BREW-ed will be closed on Christmas Day and New Year’s Day but will be operating throughout the holiday season, with gift certificates and private tours available through the BREW-ed website.

Tour with a brewer(y)

After working with local food tour Eating Asheville, Josh Bailey recognized the opportunity to translate that company’s successful business model to Asheville’s brewing community. Since founding Asheville Brewery Tours in 2010, Bailey has established his tour’s niche by striking a balance between pub crawl and mobile classroom, catering not only to casual tourists but also locals already familiar with area breweries.

As with most businesses in the Asheville brewing economy, the explosive recent growth in beer tourism has counterintuitively helped to strengthen ties between players in the brewery tour market. Bailey emphasizes that, while there is a healthy sense of competition, his relationship with the other tours in town is predominantly cooperative, and referrals are frequent among companies. In reference to the symbiotic relationship his business shares with BREW-ed and Brews Cruise, Bailey explains, “If I’m closed or sold out, I’m gonna send them to those guys. We work well together.”

Asheville Brewery Tours has grown organically over the years, starting with one van before adding a second just two months later and a third a year after that. However, the most exciting aspect of ABT’s growth for Bailey is undoubtedly the long-awaited opening of his new South Slope brewery and restaurant, Bhramari Brewhouse.

Scheduled to launch before the end of December, what started as a plan for a small taproom intended to serve as a place to start and end tours has evolved into an elaborate facility with a seven-figure build-out. Focusing heavily on food pairing, Bhramari represents a distinctive approach to traditional brewery business models, and as a dedicated home base for Asheville Brewery Tours will provide customers with a unique tour experience.

Asheville Brewery Tours operates seven days a week and will be closed only on Christmas Day. Gift certificates, brewery lists and further information are available on the Asheville Brewery Tours website.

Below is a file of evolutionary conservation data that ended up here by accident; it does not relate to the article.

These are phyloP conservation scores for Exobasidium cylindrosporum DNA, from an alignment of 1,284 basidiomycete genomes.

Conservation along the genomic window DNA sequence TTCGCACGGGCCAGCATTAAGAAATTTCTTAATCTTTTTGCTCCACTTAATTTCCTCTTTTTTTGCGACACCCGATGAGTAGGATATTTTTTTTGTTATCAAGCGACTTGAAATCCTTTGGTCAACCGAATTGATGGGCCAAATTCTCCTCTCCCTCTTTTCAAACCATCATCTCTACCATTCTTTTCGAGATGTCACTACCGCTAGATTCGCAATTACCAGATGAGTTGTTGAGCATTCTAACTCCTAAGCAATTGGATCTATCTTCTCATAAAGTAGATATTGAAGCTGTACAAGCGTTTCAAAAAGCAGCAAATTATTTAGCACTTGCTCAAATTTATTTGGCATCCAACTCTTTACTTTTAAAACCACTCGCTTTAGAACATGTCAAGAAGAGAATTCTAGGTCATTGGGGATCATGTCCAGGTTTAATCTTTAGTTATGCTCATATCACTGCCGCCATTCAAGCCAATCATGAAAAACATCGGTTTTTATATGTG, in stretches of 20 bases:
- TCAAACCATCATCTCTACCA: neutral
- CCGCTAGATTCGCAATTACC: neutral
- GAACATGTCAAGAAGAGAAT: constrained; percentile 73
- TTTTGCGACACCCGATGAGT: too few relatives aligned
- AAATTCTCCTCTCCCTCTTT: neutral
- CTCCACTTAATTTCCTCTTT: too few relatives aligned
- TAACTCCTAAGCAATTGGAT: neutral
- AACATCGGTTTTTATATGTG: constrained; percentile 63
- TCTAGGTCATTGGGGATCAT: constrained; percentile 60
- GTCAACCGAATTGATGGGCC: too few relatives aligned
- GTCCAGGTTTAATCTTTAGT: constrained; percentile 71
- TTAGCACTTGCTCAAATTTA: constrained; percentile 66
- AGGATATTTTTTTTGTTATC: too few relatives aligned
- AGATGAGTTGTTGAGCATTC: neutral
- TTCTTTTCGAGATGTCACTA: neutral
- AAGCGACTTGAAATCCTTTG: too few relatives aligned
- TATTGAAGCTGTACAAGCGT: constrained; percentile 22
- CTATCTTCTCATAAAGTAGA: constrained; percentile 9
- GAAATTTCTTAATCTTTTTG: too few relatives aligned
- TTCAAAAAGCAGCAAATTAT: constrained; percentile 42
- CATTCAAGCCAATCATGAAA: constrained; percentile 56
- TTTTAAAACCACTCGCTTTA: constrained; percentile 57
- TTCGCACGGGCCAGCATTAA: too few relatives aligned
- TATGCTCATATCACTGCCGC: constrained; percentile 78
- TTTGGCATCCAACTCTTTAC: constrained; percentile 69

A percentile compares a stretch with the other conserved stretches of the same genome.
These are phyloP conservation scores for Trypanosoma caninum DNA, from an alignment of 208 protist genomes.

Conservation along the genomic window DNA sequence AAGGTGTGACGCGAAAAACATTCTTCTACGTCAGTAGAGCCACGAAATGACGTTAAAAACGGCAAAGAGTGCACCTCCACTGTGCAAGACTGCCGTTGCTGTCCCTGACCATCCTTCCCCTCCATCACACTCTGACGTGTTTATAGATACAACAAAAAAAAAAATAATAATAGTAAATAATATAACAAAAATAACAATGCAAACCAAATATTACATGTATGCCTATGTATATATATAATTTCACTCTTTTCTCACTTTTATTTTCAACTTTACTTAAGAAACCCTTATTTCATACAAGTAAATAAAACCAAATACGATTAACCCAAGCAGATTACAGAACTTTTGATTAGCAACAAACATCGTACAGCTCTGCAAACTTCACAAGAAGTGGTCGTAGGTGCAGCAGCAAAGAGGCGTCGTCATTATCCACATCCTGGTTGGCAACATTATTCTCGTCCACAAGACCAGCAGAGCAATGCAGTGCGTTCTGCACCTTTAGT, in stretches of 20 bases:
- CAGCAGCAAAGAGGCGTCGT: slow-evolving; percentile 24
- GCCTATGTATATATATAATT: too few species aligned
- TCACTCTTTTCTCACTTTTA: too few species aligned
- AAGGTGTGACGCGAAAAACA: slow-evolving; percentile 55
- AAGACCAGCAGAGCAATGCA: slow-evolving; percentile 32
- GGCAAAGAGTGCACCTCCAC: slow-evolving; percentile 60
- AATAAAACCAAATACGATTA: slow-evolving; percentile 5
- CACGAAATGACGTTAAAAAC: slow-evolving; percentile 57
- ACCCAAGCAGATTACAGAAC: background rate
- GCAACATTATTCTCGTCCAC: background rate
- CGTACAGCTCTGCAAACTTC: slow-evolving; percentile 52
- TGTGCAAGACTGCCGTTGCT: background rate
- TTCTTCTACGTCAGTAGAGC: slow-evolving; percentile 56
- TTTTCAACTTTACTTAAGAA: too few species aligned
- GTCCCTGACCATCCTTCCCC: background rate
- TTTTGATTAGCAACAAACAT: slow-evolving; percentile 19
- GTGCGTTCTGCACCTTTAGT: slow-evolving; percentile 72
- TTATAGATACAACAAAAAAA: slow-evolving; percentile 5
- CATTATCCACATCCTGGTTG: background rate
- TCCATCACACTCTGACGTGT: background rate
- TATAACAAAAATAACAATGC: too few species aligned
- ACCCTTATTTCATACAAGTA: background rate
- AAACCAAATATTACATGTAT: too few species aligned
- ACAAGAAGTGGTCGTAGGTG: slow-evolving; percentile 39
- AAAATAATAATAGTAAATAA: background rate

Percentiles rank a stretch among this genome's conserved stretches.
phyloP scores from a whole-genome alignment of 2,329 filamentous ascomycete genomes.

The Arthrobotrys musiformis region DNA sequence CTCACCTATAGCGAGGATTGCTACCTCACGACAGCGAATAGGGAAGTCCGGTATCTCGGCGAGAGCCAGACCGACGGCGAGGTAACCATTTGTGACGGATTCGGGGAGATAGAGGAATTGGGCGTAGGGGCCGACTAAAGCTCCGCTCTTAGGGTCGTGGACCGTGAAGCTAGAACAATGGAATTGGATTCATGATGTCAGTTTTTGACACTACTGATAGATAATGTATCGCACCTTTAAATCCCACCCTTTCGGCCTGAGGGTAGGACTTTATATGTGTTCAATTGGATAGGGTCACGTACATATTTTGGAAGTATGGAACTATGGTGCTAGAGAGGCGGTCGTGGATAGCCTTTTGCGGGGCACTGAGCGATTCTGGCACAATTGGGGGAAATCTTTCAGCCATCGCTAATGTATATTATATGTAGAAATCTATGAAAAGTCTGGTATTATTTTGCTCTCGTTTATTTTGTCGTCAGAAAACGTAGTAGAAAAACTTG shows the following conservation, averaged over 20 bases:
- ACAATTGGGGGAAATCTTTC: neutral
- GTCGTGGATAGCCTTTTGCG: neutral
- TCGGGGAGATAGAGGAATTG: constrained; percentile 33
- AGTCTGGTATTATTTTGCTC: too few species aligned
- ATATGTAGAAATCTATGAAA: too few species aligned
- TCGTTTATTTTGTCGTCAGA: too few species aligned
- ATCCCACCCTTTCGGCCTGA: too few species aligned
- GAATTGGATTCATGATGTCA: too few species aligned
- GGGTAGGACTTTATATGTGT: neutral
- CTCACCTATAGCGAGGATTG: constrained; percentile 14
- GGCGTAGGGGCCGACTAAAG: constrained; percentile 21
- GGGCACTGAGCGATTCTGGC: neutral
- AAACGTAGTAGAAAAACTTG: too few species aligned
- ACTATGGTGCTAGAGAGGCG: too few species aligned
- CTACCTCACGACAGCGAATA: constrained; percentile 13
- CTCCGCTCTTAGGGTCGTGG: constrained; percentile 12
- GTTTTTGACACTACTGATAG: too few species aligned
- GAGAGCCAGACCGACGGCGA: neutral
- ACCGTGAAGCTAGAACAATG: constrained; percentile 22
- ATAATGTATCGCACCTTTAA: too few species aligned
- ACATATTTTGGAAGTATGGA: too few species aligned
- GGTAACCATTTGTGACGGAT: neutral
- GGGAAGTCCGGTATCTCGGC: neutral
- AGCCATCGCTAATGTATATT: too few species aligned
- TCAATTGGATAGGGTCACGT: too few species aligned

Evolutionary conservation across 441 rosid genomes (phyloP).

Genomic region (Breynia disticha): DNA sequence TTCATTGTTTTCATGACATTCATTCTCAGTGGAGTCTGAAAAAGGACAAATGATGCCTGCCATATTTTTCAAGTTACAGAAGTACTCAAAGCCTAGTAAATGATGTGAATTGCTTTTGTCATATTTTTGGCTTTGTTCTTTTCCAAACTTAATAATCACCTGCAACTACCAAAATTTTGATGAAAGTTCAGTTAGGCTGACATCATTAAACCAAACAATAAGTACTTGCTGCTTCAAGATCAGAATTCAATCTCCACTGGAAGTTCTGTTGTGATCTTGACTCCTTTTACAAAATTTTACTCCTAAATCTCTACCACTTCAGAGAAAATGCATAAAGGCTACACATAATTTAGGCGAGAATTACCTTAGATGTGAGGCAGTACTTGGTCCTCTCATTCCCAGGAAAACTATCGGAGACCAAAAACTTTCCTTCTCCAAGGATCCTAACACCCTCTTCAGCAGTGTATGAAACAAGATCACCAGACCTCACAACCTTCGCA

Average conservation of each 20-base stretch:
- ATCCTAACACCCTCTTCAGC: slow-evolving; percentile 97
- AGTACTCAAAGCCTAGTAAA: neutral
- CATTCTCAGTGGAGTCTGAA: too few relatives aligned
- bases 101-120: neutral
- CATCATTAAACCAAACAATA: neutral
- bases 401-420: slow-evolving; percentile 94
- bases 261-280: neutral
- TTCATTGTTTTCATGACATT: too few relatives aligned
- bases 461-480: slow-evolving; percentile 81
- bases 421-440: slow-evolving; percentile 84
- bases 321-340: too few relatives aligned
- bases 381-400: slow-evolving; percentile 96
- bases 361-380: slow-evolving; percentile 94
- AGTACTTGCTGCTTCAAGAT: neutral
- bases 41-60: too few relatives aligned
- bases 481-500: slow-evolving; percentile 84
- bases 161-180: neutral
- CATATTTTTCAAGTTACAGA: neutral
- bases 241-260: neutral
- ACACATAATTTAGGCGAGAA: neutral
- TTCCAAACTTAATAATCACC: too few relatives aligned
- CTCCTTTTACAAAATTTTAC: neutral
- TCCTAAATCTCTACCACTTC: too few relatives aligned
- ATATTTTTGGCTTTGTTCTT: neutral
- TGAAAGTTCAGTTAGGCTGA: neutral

Like many great ideas, the Asheville Ale Trail was born out of frustration. When Dan Peschio and Hilton Swing started the website in late 2012, there were around 24 breweries in Western North Carolina. The only way to learn about special events and new beer releases, however, was to visit each individual brewery’s homepage, a task Swing notes “is difficult if you don’t even know about all of them.” After three hours of online searching to figure out where to spend their Saturday evening, they realized Asheville needed some sort of guide that focused on beer, breweries and the brewing community, and the two got to work.

In the Ale Trail, Peschio and Swing have tried to include every area brewery, cidery and maker of sake and distilled spirits on their website and free companion guidebook, which they distribute to more than 125 local locations. “We feel the unique experience a brewery offers its guests should be just as important as the beer they serve, and that’s really where we come in,” Peschio says. “We try to inform folks about all the different breweries, what the upcoming releases are and what’s happening at the breweries that week. Self-guided tours were a natural extension of our reconnaissance.”

Appealing to visitors who want to tour at their own pace, he and Swing scouted out and mapped walking tours of the South Slope and the Patton Avenue/downtown area as well as a bike tour that runs from West Asheville to downtown. “With the biking tours we’re taking a chance, but it’s such a great way to see the city,” Peschio says. “We emphasize wearing a helmet and one beer per wheel, but people are people. I’m sure some folks get down to Wedge [Brewing Co.], start thinking about the uphill home and call Uber.”

Swing says he and Peschio make regular “field visits” to monitor trail conditions and are currently working on a few new tour routes. They will also have some major announcements in the near future “that will help visitors safely find their way to the area’s best breweries and beer-friendly restaurants, bars and bottle shops.”

Check out the Asheville Ale Trail at 


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About Scott Douglas and Edwin Arnaudin